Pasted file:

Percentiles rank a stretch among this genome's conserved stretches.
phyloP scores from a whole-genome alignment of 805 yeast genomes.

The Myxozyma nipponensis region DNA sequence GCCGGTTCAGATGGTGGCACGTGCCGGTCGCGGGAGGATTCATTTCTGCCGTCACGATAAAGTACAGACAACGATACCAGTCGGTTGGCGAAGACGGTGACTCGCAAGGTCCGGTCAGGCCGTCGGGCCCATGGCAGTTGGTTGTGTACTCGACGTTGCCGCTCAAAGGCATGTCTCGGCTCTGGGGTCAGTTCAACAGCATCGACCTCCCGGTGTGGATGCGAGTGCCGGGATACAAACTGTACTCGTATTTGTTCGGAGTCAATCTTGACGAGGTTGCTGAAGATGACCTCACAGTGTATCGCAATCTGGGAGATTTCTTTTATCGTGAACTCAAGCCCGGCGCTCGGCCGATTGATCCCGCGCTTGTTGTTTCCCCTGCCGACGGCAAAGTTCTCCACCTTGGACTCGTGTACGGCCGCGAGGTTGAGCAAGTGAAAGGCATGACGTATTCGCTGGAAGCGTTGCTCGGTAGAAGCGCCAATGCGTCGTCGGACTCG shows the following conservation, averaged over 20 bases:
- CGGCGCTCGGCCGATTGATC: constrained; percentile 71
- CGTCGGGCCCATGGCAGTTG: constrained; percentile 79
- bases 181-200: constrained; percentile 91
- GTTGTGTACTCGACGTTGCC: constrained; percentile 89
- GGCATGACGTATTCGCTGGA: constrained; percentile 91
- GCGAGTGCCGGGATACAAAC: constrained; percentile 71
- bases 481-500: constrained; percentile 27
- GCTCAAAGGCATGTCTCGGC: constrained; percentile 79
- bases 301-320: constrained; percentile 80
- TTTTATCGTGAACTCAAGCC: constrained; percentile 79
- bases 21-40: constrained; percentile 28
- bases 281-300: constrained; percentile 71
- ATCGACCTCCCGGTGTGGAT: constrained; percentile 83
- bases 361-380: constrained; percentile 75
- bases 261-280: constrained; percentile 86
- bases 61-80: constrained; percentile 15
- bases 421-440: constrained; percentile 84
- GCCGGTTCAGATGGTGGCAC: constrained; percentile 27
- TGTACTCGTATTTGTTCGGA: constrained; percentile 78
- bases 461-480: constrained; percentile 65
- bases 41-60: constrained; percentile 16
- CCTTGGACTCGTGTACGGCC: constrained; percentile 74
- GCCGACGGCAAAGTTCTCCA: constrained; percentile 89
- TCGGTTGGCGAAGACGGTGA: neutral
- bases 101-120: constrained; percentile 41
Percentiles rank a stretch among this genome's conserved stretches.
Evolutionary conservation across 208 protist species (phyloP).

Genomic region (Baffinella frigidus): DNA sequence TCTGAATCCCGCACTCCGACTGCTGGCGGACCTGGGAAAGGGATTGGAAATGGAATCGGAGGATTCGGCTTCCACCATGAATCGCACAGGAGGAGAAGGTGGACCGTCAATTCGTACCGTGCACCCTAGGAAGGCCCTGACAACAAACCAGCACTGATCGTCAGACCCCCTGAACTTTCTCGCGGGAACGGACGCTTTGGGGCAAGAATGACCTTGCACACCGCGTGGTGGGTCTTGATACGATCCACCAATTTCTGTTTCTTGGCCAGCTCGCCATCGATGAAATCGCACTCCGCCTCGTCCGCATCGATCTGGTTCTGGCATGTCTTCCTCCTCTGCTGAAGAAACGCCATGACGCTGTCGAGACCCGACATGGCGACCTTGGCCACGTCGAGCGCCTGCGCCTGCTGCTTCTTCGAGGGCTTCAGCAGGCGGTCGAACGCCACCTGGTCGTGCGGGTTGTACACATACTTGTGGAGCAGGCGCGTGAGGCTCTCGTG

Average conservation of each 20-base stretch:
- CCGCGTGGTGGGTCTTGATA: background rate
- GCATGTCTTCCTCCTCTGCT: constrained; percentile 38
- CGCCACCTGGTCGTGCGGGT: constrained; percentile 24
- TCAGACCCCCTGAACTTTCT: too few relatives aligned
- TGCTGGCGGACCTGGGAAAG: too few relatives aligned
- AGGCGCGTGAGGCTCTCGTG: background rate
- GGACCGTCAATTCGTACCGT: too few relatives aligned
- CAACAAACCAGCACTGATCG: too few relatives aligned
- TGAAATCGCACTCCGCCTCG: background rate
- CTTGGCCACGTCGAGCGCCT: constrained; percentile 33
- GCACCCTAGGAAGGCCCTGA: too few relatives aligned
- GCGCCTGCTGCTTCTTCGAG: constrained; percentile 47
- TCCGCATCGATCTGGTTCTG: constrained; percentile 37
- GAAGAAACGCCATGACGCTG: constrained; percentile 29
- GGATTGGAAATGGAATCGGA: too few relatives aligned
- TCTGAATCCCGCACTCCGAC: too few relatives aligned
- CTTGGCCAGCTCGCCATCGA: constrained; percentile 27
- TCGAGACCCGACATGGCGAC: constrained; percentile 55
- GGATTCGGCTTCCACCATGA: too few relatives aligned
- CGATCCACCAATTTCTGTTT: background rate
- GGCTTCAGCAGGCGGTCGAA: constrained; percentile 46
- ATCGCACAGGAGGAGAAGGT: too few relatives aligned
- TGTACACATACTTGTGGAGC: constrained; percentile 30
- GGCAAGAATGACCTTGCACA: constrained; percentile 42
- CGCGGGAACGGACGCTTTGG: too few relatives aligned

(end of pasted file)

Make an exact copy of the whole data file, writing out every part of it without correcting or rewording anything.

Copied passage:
Percentiles rank a stretch among this genome's conserved stretches.
phyloP scores from a whole-genome alignment of 805 yeast genomes.

The Myxozyma nipponensis region DNA sequence GCCGGTTCAGATGGTGGCACGTGCCGGTCGCGGGAGGATTCATTTCTGCCGTCACGATAAAGTACAGACAACGATACCAGTCGGTTGGCGAAGACGGTGACTCGCAAGGTCCGGTCAGGCCGTCGGGCCCATGGCAGTTGGTTGTGTACTCGACGTTGCCGCTCAAAGGCATGTCTCGGCTCTGGGGTCAGTTCAACAGCATCGACCTCCCGGTGTGGATGCGAGTGCCGGGATACAAACTGTACTCGTATTTGTTCGGAGTCAATCTTGACGAGGTTGCTGAAGATGACCTCACAGTGTATCGCAATCTGGGAGATTTCTTTTATCGTGAACTCAAGCCCGGCGCTCGGCCGATTGATCCCGCGCTTGTTGTTTCCCCTGCCGACGGCAAAGTTCTCCACCTTGGACTCGTGTACGGCCGCGAGGTTGAGCAAGTGAAAGGCATGACGTATTCGCTGGAAGCGTTGCTCGGTAGAAGCGCCAATGCGTCGTCGGACTCG shows the following conservation, averaged over 20 bases:
- CGGCGCTCGGCCGATTGATC: constrained; percentile 71
- CGTCGGGCCCATGGCAGTTG: constrained; percentile 79
- bases 181-200: constrained; percentile 91
- GTTGTGTACTCGACGTTGCC: constrained; percentile 89
- GGCATGACGTATTCGCTGGA: constrained; percentile 91
- GCGAGTGCCGGGATACAAAC: constrained; percentile 71
- bases 481-500: constrained; percentile 27
- GCTCAAAGGCATGTCTCGGC: constrained; percentile 79
- bases 301-320: constrained; percentile 80
- TTTTATCGTGAACTCAAGCC: constrained; percentile 79
- bases 21-40: constrained; percentile 28
- bases 281-300: constrained; percentile 71
- ATCGACCTCCCGGTGTGGAT: constrained; percentile 83
- bases 361-380: constrained; percentile 75
- bases 261-280: constrained; percentile 86
- bases 61-80: constrained; percentile 15
- bases 421-440: constrained; percentile 84
- GCCGGTTCAGATGGTGGCAC: constrained; percentile 27
- TGTACTCGTATTTGTTCGGA: constrained; percentile 78
- bases 461-480: constrained; percentile 65
- bases 41-60: constrained; percentile 16
- CCTTGGACTCGTGTACGGCC: constrained; percentile 74
- GCCGACGGCAAAGTTCTCCA: constrained; percentile 89
- TCGGTTGGCGAAGACGGTGA: neutral
- bases 101-120: constrained; percentile 41
Percentiles rank a stretch among this genome's conserved stretches.
Evolutionary conservation across 208 protist species (phyloP).

Genomic region (Baffinella frigidus): DNA sequence TCTGAATCCCGCACTCCGACTGCTGGCGGACCTGGGAAAGGGATTGGAAATGGAATCGGAGGATTCGGCTTCCACCATGAATCGCACAGGAGGAGAAGGTGGACCGTCAATTCGTACCGTGCACCCTAGGAAGGCCCTGACAACAAACCAGCACTGATCGTCAGACCCCCTGAACTTTCTCGCGGGAACGGACGCTTTGGGGCAAGAATGACCTTGCACACCGCGTGGTGGGTCTTGATACGATCCACCAATTTCTGTTTCTTGGCCAGCTCGCCATCGATGAAATCGCACTCCGCCTCGTCCGCATCGATCTGGTTCTGGCATGTCTTCCTCCTCTGCTGAAGAAACGCCATGACGCTGTCGAGACCCGACATGGCGACCTTGGCCACGTCGAGCGCCTGCGCCTGCTGCTTCTTCGAGGGCTTCAGCAGGCGGTCGAACGCCACCTGGTCGTGCGGGTTGTACACATACTTGTGGAGCAGGCGCGTGAGGCTCTCGTG

Average conservation of each 20-base stretch:
- CCGCGTGGTGGGTCTTGATA: background rate
- GCATGTCTTCCTCCTCTGCT: constrained; percentile 38
- CGCCACCTGGTCGTGCGGGT: constrained; percentile 24
- TCAGACCCCCTGAACTTTCT: too few relatives aligned
- TGCTGGCGGACCTGGGAAAG: too few relatives aligned
- AGGCGCGTGAGGCTCTCGTG: background rate
- GGACCGTCAATTCGTACCGT: too few relatives aligned
- CAACAAACCAGCACTGATCG: too few relatives aligned
- TGAAATCGCACTCCGCCTCG: background rate
- CTTGGCCACGTCGAGCGCCT: constrained; percentile 33
- GCACCCTAGGAAGGCCCTGA: too few relatives aligned
- GCGCCTGCTGCTTCTTCGAG: constrained; percentile 47
- TCCGCATCGATCTGGTTCTG: constrained; percentile 37
- GAAGAAACGCCATGACGCTG: constrained; percentile 29
- GGATTGGAAATGGAATCGGA: too few relatives aligned
- TCTGAATCCCGCACTCCGAC: too few relatives aligned
- CTTGGCCAGCTCGCCATCGA: constrained; percentile 27
- TCGAGACCCGACATGGCGAC: constrained; percentile 55
- GGATTCGGCTTCCACCATGA: too few relatives aligned
- CGATCCACCAATTTCTGTTT: background rate
- GGCTTCAGCAGGCGGTCGAA: constrained; percentile 46
- ATCGCACAGGAGGAGAAGGT: too few relatives aligned
- TGTACACATACTTGTGGAGC: constrained; percentile 30
- GGCAAGAATGACCTTGCACA: constrained; percentile 42
- CGCGGGAACGGACGCTTTGG: too few relatives aligned